Danish national jailed under Malaysia's anti-fake news law


He also claimed that the police only arrived after 50 minutes, despite 43 calls being made, with an ambulance arriving only an hour later. He said his action was a mistake and apologised. I apologise to everyone in Malaysia.

The court sentenced Salah to a week in jail, including time already served since his arrest on April 23, and a fine of 10,000 ringgit (about USA $2,500), but he chose to serve a month behind bars in lieu of paying the fine.

"Malaysia's first conviction under its "fake news" law shows authorities plan to abuse the new provision to criminalise critical reporting", said Shawn Crispin, CPJ's senior Southeast Asia representative in a statement.

Malaysia introduced its anti-fake news law last month. 46-year-old native of Yemen Salah Salem Saleh Suleiman was sentenced to a week's imprisonment for publishing false information. Police have yet to identify the suspects, but believe they are still in the country.

Singapore and the Philippines are considering introducing similar anti-fake news legislation.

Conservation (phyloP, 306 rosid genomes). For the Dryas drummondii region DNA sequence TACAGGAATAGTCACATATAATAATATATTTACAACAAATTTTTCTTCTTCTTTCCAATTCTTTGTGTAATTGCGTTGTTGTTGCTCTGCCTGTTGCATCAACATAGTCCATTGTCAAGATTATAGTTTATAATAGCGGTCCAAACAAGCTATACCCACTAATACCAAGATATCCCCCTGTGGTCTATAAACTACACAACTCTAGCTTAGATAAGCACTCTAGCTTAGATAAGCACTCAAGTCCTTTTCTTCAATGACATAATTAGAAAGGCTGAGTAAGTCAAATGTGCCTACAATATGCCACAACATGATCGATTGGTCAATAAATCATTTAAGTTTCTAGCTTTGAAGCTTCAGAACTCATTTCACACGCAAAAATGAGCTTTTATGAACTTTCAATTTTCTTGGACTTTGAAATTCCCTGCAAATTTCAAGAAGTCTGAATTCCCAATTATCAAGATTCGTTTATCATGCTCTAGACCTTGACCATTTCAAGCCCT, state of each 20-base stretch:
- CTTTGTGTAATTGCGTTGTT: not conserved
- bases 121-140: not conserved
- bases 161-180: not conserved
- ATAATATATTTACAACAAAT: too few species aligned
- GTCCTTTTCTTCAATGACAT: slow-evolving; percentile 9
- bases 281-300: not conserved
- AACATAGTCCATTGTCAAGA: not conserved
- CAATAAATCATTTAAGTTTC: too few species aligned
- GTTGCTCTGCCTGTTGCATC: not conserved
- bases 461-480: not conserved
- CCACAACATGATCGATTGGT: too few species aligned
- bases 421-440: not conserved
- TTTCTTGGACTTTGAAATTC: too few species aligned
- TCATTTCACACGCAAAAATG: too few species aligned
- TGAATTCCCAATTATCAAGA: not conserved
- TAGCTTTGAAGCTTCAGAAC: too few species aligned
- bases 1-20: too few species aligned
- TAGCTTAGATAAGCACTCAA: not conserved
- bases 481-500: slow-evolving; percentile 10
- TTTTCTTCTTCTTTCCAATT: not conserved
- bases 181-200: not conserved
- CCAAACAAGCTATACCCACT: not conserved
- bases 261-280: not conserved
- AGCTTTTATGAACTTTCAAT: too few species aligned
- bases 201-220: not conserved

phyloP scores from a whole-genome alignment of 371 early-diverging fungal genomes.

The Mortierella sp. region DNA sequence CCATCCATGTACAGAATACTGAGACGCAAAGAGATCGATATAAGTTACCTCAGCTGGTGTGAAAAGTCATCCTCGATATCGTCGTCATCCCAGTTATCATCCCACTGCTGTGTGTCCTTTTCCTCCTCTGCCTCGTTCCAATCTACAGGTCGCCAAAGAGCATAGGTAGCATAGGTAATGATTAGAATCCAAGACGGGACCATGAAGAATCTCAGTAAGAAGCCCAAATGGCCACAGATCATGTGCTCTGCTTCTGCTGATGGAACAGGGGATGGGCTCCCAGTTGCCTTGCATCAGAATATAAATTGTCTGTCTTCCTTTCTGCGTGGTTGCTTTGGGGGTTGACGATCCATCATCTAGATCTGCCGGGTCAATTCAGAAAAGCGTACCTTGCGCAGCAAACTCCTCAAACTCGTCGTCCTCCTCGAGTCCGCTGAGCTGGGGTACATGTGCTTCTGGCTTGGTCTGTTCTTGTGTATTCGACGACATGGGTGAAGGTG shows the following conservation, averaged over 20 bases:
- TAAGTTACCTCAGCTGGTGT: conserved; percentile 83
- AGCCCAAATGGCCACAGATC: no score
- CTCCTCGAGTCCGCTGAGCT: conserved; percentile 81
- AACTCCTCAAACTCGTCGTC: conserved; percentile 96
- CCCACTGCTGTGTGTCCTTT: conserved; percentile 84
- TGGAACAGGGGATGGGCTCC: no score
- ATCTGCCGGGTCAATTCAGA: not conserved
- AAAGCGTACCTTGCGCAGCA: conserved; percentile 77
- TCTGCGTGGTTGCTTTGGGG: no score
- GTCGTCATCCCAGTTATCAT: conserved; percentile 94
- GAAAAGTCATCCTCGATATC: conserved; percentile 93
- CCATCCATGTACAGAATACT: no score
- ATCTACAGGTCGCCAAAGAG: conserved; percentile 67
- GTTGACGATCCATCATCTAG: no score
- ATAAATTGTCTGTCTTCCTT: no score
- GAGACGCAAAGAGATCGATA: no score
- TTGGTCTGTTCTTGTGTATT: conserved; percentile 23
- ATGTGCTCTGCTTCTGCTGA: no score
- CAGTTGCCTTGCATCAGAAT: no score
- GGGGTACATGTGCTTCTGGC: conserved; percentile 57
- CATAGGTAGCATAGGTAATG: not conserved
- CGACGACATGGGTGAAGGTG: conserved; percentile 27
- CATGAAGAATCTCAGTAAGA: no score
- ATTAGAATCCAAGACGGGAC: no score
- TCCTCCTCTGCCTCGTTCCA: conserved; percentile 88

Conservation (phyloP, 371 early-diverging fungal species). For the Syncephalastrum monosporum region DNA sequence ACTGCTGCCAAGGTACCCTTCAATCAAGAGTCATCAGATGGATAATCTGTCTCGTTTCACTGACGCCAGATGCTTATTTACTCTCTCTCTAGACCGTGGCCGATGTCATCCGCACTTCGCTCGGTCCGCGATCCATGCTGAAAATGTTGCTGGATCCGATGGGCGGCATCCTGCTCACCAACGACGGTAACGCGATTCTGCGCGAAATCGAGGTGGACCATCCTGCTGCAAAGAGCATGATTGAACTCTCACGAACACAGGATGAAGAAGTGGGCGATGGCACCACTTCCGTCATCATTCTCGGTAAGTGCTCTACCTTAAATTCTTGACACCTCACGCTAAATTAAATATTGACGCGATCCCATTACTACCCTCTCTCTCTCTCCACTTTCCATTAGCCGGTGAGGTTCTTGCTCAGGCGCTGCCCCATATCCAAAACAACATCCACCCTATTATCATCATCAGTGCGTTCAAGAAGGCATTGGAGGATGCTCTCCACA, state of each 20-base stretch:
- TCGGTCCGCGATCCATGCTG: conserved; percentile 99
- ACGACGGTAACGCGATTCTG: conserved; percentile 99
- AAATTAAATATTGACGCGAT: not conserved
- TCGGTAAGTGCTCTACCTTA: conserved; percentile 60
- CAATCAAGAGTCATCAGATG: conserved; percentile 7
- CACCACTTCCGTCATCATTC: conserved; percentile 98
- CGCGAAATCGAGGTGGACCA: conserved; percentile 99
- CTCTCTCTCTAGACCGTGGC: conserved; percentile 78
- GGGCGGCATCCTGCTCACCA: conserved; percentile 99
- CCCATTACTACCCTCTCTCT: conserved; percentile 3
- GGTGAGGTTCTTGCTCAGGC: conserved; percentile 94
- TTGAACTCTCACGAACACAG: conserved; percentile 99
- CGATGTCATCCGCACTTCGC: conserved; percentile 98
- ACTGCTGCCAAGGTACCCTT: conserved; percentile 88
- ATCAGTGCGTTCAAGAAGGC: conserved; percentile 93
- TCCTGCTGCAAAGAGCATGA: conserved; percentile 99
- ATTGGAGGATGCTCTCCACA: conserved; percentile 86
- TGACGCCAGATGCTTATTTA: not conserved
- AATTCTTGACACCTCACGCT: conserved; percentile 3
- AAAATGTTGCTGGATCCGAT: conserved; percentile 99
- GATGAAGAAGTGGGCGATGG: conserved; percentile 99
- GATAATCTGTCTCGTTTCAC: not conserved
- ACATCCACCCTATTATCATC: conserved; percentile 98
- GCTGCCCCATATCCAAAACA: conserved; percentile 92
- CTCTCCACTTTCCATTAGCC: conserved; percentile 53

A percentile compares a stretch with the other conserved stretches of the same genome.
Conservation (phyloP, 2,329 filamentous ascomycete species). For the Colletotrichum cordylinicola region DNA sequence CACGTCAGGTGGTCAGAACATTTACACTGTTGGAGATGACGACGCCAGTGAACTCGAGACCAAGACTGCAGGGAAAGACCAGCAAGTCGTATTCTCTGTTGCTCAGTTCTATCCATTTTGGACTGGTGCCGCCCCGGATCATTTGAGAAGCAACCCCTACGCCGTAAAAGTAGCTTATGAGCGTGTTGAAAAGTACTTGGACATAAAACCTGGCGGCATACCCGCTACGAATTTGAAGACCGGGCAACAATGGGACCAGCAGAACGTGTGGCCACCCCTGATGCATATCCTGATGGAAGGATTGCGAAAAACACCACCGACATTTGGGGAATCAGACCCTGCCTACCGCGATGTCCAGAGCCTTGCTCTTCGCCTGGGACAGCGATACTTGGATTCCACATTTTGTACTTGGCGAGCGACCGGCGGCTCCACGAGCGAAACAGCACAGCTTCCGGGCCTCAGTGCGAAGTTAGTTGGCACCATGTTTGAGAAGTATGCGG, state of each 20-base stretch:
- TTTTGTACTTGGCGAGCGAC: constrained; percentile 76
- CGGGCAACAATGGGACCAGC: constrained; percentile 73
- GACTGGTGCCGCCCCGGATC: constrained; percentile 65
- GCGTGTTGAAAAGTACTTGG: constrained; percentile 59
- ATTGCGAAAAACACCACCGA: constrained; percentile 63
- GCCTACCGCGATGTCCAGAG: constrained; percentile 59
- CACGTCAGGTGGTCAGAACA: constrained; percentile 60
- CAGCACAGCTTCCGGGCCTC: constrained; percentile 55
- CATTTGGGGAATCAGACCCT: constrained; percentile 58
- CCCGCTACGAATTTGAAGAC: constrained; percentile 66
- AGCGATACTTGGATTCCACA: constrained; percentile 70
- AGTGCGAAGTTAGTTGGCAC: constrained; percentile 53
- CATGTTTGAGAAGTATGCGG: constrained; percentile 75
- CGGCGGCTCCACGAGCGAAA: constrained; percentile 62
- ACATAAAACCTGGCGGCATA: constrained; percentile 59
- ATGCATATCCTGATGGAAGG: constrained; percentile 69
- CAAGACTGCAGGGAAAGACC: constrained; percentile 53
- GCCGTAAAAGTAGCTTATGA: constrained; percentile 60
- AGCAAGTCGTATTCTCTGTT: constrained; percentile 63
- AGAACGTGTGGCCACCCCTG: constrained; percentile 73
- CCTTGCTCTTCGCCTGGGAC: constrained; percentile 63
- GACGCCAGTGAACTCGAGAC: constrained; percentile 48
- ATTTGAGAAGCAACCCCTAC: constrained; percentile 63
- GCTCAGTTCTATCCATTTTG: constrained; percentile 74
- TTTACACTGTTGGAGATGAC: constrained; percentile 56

On April 21, Dr Fadi, 35, who was also an electrical engineering lecturer at a private higher educational institution here, was shot dead outside Idaman Puteri's condominium in Setapak here while walking to Surau Medan Idaman to lead the morning prayers at about 6am.

Sulaima, during his court appearance in Kuala Lumpur, said he was not aware of Malaysia's laws. If he can not pay the fine, Sulaiman will have to serve another month behind bars.

Under the new law, passed on 2 April, offenders could be fined up to 500,000 ringgit (NZ$181,000) and imprisoned for up to six years.

A commuter walks past an advertisement warning of the dangers of spreading "fake news" at a train station in downtown Kuala Lumpur on March 26. It has been criticized as a way for the government to stifle dissent and free speech ahead of the country's general election on May 9.

Malaysia's new fake news laws have been criticised by some for fear that that they will be used tom quash reporting of the corruption scandal now engulfing Prime Minister Najib Razak.